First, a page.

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I have a handy function that I've used in Java for converting an InputStream to a String. Here is a direct translation to Scala:

  def inputStreamToString(is: InputStream) = {
    val rd: BufferedReader = new BufferedReader(new InputStreamReader(is, "UTF-8")) 
    val builder = new StringBuilder()    
    try {
      var line = rd.readLine 
      while (line != null) { 
        builder.append(line + "\n")
        line = rd.readLine
      }
    } finally {
      rd.close
    }
    builder.toString
  }

Is there an idiomatic way to do this in scala?

share|improve this question
up vote 102 down vote accepted
scala.io.Source.fromInputStream(is).getLines().mkString("\n")

does pretty much the same thing. Not sure why you want to get lines and then glue them all back together, though. If you can assume the stream's nonblocking, you could just use .available, read the whole thing into a byte array, and create a string from that directly.

Edit: in 2.11, a performance bug with mkString on Source has been fixed, so now it's just

scala.io.Source.fromInputStream(is).mkString
share|improve this answer
2  
One possible reason, that I've used myself, is to normalize line endings on different operating systems. – Kevin Wright Mar 7 '11 at 17:42
    
Raam's answer is also awesome (and slightly more concise), but marking Rex's as THE answer, because it's more specifically like the example. Glueing the lines back together was specific a few cases, but you reminded me that I've used this code in places where it isn't quite appropriate to do that. – bballant Mar 7 '11 at 18:40
    
the solution is not very safe as it uses getLines(); what if the input stream has no "new line" characters? then the whole thing blocks – Paul Sabou Mar 17 '13 at 12:11
    
Quite a bad solution. What if the inputstream contains DOS line-endings (\r\n). These would be removed by this method. Also, although mkString uses a buffer, it most certainly would be faster to read blocks of characters. – Dibbeke Jun 23 '14 at 11:42
1  
@RexKerr Can you please point out the "performance bug" that you mentioned in your answer. I tested both versions with some basic testcases and didn't hit any issue. – Sahil Sareen Sep 15 '15 at 16:11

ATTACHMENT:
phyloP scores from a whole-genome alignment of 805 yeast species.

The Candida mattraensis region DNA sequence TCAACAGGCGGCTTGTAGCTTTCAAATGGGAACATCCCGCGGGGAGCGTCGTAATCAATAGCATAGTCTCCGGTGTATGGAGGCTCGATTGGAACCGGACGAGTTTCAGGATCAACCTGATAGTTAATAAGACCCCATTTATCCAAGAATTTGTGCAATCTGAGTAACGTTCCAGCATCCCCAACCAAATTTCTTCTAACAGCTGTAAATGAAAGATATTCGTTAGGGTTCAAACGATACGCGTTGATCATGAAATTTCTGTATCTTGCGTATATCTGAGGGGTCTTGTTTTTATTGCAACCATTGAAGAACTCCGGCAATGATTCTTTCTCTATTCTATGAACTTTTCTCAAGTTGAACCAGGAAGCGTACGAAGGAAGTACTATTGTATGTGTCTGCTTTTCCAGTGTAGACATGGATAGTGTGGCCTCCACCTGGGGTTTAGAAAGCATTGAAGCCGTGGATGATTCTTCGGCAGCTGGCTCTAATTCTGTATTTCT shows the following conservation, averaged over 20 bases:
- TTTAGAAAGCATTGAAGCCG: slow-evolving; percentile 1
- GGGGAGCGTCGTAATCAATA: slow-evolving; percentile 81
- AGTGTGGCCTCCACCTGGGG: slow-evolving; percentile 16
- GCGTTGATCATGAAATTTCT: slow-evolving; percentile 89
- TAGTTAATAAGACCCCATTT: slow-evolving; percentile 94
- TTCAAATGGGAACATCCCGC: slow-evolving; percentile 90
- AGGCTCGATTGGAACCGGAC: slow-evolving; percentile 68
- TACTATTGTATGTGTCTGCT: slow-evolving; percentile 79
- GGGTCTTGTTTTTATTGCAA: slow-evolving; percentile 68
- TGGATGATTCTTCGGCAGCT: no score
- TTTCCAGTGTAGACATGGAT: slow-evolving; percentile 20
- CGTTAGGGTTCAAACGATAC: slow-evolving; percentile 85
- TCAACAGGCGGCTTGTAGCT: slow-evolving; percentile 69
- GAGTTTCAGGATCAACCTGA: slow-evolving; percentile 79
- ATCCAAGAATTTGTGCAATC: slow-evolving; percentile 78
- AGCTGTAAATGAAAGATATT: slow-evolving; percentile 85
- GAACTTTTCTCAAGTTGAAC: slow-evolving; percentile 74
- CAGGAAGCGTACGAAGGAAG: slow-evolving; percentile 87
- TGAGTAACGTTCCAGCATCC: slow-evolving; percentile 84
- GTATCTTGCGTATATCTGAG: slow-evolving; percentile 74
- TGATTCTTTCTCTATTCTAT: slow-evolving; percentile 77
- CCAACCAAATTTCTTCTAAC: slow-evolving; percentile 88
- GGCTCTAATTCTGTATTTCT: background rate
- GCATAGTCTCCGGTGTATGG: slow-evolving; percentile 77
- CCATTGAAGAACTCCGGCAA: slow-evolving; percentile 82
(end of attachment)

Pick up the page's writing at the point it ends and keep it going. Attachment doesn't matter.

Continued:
Faster way to do this:

    private def inputStreamToString(is: InputStream) = {
        val inputStreamReader = new InputStreamReader(is)
        val bufferedReader = new BufferedReader(inputStreamReader)
        Iterator continually bufferedReader.readLine takeWhile (_ != null) mkString
    }
share|improve this answer
    
"faster"? But it provided me the answer for how to do it when I just have a Reader and not an InputStream. – BeepDog Jan 30 '14 at 22:12
2  
Just skip the first line, and pass inputStreamReader to method. – squixy Jan 31 '14 at 7:20
    
This is potentially an order of magnitude faster than scala.io.Source in Scala 2.11.7. I wrote a really basic benchmark of it and most of the time, it was about 5% faster for large files (test was ~35 MB text file) all the way up to 2,800% faster for small files (test was ~30 KB). – Colin Dean Nov 6 '15 at 19:31

Source.fromInputStream(is).mkString("") will also do the deed.....

share|improve this answer
    
Good point; source creates something that extends Iterator[Char]. – Rex Kerr Mar 7 '11 at 16:59
13  
+1 Source.fromInputStream(is).mkString also work for me. – Jonas Jun 5 '11 at 11:09
4  
It's generally good practice to also specify the character encoding when doing this sort of thing. To that end: Source.fromInputStream(is)(Codec.UTF8).mkString – Connor Doyle Aug 20 '13 at 20:42
    
This is terse, but it doesn't close the stream, whereas the original java code did. – Rich Jan 28 '14 at 13:36

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